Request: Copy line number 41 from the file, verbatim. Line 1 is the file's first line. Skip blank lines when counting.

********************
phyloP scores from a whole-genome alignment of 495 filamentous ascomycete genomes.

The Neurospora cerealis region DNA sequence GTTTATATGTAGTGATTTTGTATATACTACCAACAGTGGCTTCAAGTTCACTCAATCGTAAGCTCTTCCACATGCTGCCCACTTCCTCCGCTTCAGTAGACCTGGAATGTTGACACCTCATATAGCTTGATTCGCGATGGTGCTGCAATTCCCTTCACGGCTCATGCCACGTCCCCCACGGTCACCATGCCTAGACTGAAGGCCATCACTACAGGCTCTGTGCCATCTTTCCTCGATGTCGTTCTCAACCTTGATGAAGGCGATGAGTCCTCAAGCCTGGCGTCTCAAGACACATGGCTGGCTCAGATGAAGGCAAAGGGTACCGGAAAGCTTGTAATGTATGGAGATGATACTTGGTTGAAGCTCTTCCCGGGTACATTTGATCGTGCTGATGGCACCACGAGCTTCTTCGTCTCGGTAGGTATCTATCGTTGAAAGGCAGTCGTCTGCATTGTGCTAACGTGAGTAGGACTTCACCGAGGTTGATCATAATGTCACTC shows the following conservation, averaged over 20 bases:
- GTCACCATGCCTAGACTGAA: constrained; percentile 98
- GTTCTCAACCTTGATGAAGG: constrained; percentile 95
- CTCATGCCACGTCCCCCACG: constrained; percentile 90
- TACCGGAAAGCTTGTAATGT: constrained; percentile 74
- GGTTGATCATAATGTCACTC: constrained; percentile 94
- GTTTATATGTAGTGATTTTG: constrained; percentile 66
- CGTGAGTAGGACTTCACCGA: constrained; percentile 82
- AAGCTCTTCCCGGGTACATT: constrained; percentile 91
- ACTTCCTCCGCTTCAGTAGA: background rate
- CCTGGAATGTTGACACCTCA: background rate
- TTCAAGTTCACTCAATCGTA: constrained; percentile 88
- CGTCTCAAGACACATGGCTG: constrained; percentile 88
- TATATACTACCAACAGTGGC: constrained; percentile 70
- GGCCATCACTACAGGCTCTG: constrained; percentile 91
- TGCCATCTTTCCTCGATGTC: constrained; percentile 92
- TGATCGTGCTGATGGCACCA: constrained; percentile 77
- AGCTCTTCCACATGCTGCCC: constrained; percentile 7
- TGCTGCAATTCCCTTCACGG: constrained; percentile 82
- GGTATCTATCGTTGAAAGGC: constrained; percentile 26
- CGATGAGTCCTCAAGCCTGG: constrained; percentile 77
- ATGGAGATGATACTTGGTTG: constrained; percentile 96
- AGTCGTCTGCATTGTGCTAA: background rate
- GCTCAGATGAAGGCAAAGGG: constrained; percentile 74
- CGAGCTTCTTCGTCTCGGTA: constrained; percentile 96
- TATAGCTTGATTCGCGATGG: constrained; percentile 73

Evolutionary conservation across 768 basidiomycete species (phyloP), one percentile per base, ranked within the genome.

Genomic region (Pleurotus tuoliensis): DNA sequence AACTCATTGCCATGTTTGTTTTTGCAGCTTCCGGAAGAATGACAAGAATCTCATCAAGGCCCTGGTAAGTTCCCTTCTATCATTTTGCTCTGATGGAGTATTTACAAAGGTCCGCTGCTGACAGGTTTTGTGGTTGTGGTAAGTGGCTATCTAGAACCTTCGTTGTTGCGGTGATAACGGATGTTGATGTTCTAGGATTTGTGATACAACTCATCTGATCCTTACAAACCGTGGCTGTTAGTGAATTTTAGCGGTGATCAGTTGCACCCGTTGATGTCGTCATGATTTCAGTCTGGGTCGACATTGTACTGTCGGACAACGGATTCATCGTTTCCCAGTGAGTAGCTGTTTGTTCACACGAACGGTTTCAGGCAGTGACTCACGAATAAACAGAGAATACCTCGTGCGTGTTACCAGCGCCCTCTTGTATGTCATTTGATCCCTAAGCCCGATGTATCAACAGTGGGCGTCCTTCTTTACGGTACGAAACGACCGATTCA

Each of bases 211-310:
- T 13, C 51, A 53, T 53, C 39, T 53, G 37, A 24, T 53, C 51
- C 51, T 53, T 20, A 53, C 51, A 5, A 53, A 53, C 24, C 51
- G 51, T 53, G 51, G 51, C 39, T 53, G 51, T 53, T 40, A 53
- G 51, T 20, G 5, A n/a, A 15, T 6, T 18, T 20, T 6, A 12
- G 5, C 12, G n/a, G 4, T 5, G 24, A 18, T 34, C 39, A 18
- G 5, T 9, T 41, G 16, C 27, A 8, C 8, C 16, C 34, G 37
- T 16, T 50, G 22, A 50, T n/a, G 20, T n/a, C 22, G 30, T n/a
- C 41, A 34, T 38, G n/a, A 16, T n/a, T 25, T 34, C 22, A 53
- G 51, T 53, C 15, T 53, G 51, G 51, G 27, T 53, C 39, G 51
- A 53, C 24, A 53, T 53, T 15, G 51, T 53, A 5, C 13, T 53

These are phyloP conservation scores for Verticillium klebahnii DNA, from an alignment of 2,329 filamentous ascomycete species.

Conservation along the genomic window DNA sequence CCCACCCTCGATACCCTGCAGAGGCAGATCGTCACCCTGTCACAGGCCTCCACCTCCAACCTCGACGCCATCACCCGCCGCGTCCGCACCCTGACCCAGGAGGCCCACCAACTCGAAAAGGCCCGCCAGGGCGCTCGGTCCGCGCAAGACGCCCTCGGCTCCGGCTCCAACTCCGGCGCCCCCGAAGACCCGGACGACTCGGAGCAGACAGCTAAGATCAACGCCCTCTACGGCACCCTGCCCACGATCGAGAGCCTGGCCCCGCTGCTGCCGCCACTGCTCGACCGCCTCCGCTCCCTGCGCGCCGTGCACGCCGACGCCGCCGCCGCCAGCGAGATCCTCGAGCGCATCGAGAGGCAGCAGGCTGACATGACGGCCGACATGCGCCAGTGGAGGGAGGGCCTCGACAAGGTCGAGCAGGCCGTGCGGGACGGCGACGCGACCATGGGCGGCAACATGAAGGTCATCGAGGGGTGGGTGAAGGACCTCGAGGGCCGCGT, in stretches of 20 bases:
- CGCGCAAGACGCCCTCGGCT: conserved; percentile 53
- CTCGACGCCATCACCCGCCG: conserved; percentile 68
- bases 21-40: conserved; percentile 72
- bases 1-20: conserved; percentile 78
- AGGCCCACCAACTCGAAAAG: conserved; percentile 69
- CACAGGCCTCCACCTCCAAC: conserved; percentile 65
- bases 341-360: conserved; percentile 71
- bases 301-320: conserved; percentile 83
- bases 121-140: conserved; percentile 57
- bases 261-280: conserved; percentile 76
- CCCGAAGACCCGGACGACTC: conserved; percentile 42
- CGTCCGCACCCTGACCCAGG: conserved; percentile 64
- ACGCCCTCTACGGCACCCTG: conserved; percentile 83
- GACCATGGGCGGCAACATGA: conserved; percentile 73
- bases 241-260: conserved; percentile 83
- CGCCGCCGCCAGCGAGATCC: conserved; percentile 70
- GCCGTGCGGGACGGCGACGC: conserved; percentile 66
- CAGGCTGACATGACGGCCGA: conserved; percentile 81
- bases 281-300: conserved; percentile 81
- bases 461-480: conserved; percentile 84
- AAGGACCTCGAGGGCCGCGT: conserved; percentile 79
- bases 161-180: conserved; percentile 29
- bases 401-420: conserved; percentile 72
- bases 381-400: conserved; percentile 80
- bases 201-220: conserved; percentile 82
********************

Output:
These are phyloP conservation scores for Verticillium klebahnii DNA, from an alignment of 2,329 filamentous ascomycete species.